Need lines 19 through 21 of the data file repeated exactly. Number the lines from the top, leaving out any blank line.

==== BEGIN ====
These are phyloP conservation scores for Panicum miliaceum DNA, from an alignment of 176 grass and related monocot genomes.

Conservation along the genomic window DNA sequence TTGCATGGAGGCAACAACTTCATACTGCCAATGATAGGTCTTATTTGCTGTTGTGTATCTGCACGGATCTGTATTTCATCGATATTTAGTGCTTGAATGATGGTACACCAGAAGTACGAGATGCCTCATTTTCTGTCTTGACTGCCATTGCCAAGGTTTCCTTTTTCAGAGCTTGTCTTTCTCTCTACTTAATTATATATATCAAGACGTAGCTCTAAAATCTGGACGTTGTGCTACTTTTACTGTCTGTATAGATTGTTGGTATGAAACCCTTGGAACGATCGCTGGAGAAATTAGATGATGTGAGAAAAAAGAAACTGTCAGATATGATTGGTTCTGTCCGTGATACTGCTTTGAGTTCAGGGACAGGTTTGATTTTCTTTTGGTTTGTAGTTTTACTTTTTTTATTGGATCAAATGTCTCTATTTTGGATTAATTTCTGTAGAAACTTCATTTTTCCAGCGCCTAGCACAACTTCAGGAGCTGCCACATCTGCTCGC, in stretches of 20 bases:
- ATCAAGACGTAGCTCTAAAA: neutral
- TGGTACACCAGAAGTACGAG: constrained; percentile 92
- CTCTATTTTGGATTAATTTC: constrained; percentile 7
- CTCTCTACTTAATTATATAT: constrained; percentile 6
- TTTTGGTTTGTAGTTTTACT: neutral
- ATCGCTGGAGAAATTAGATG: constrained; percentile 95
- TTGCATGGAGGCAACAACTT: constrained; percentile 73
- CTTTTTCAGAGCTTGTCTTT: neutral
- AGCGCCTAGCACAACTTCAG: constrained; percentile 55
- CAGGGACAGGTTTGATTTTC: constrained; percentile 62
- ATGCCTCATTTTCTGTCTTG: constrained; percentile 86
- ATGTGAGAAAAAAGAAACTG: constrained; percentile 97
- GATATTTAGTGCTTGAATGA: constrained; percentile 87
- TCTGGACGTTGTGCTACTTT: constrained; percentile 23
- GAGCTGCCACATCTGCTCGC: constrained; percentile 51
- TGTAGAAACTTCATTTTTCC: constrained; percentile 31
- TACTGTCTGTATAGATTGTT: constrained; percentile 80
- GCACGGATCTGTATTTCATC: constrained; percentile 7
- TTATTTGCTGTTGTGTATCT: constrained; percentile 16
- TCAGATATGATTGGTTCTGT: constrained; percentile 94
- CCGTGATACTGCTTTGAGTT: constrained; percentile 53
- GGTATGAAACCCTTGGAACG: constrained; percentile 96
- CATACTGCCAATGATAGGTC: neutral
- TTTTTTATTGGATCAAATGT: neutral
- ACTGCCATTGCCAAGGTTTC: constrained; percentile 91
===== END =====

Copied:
- TACTGTCTGTATAGATTGTT: constrained; percentile 80
- GCACGGATCTGTATTTCATC: constrained; percentile 7
- TTATTTGCTGTTGTGTATCT: constrained; percentile 16